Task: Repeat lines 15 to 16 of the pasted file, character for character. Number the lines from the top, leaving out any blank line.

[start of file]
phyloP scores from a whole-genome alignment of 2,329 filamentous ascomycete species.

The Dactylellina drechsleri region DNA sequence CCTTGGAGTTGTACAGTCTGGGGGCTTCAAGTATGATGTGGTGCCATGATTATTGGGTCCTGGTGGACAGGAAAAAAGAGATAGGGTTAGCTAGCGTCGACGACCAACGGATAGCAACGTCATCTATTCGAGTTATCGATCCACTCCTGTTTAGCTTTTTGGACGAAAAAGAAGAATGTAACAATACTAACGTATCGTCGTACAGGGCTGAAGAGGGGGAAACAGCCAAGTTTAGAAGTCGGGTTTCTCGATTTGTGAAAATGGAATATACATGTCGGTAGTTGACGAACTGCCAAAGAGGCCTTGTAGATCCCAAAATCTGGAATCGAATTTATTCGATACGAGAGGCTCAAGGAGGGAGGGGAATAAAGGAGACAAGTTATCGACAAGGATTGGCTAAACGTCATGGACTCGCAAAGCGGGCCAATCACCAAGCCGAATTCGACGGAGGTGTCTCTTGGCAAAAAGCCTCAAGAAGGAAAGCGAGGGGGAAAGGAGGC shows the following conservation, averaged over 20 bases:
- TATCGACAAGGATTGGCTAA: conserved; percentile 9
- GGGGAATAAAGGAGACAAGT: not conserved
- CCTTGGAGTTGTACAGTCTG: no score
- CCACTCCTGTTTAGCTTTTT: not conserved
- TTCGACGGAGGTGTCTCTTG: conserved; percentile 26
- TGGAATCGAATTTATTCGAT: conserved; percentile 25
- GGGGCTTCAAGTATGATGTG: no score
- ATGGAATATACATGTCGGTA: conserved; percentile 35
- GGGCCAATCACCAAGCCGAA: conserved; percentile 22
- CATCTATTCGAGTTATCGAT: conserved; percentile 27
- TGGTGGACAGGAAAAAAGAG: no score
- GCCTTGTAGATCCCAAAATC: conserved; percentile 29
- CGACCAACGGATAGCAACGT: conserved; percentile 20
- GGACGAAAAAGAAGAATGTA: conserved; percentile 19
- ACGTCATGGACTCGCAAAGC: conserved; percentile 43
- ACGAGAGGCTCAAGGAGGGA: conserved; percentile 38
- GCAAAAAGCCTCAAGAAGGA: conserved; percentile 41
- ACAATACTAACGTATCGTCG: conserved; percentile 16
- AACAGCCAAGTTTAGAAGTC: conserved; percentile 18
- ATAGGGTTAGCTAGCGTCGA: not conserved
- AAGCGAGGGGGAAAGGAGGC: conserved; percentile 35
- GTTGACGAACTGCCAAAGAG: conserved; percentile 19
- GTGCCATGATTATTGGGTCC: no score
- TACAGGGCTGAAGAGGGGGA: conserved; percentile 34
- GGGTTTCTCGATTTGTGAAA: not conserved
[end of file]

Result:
- CGACCAACGGATAGCAACGT: conserved; percentile 20
- GGACGAAAAAGAAGAATGTA: conserved; percentile 19